Monday, February 24, 2014

Wild Boar in the garden

We've known for sometime that wild boar visit the garden but up to now we haven't seen them. We occasionally see a small group of them in the lower field at dawn or dusk but our garden visits happen in the dead of night.

The tell-tale signs are turf up-turned and small holes dug with trotters and snouts. They love bulbs especially allium, lords and ladies and Spanish bluebells. A small group can cause a lot of damage in a very short time.

This morning I went to check the Bushnell night camera and immediately spotted an area of up-turned turf and a few holes where the boar had been. I hoped that the camera had managed to get the evidence on film...

Sure enough there are half a dozen short videos of what looks like a young, solitary female, wandering back and forward around the wild area of the garden. When the boar goes out of shot you can hear her digging at the side of the camera before she returns into shot near the pond.

Thankfully they never seem to venture into the vegetable beds which are very close. Saying that, up to now, we have had little damage from any garden visitors including deer, boar, badgers, martens....Don't forget to check out the wide variety of wildlife we get in and around La Pasera on our Smaller Tales from Toriello Blog.

And finally, Wentworth and Gawber enjoying a moment of togetherness in the evening sun.

Wednesday, February 19, 2014

Preparing for Spring

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There is always an optimistic quality about longer days, brighter skies and glimpses of winter sun. The weather has been very mixed here with storms along the coast causing hide tides and gale-force winds, lots of rain, followed by a few days of warm day-time sunshine and bright clear night skies. A few trees down locally but no damage for us which is good.Whatever the weather, we know that at this time of years there is always lots to do.

We have pruned the fruit trees very little this year in the hope that we will have the harvest we didn't this past summer. The fruit bushes will be lifted and put into a new raised bed (when the wood arrives) and the vegetable beds and seed trays are slowly filling up with peas, twiggy pea-sticks, lettuce, beetroot and kohlrabi.

We are still harvesting flower-sprouts, purple sprouting broccoli, cabbage, leeks, kale, celeriac, winter lettuce, swede and fennel. The oats that were sown as a green manure have been dug in the bed where onions and potatoes will be planted. We have already bought our seed potatoes so it won't be long now before we have a day digging them in.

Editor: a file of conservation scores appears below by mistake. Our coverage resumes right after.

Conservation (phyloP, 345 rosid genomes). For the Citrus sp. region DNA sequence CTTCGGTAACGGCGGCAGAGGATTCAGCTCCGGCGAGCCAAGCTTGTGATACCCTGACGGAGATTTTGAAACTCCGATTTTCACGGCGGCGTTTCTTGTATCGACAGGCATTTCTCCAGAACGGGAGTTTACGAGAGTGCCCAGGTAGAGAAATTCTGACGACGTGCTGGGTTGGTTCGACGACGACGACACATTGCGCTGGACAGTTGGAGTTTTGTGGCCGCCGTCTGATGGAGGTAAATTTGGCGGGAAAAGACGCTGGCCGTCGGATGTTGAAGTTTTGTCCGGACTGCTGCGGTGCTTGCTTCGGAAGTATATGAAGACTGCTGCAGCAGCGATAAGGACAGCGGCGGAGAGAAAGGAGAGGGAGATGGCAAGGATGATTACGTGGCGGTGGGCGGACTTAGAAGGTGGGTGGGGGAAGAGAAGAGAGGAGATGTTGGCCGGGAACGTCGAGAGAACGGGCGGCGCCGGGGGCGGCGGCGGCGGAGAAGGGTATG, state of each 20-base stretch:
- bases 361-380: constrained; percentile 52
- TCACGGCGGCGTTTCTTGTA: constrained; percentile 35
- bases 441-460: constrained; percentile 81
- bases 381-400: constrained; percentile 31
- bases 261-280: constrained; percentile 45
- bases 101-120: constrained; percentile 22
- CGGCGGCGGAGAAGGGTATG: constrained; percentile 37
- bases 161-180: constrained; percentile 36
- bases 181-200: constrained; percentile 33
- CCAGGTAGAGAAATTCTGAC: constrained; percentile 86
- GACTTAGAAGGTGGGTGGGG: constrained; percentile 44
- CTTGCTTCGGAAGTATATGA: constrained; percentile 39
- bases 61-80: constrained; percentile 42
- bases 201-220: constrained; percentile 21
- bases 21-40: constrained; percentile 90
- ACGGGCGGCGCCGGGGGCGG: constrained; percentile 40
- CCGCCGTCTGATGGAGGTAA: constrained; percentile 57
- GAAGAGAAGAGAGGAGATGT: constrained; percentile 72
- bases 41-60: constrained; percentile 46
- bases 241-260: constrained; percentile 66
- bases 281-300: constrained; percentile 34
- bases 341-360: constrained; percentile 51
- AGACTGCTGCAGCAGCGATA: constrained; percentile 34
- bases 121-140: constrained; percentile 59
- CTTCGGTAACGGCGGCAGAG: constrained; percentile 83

We have pruned some hedges but more needs doing and soon. We will thin out the hazel and use the poles somewhere in the garden. The wild flowers are out in force and there is plenty of colour in the flower beds and rockery area. A general tidy up of leaves, trimming back dead flower heads and moving the odd plant always brings positive results. The Gunnera has been chopped back as it had expanded in every direction and was becoming too dominating. We will leave the dead leaves on to protect the new shoots in the unlikely event of frost.

The water-lily plants have been taken out of the pond in readiness for splitting and thinning out. The root systems had already swamped the bottom of the pond and was in need of doing. We'll re-pot these and pop them back in the pond next month.

The hard-landscaping is at last coming close to an end and with any luck we should have finished the terrace later this month. Then it will be the final push on the front garden and driveway. With Spring just around the corner we are looking forward to another productive year in the vegetable garden and hopefully be able to relax and enjoy the garden now it has taken shape.

Thursday, February 13, 2014

A road trip along the route of silver part 4:The Vultures of Monfragüe

After spending a few days based in the city we were eager to get out into the wilds of nature once again and relax into our normal pace of life. We had read about the Monfragüe National Park and as it was only an hour away from where we were. We decided to have a day walking in the hope of spotting some birds and wildlife we wouldn't normally see. On our list were: the Iberian Lynx (possible but highly unlikely x 2), Bonelli's Eagle (possible) and the Black Vulture (probable).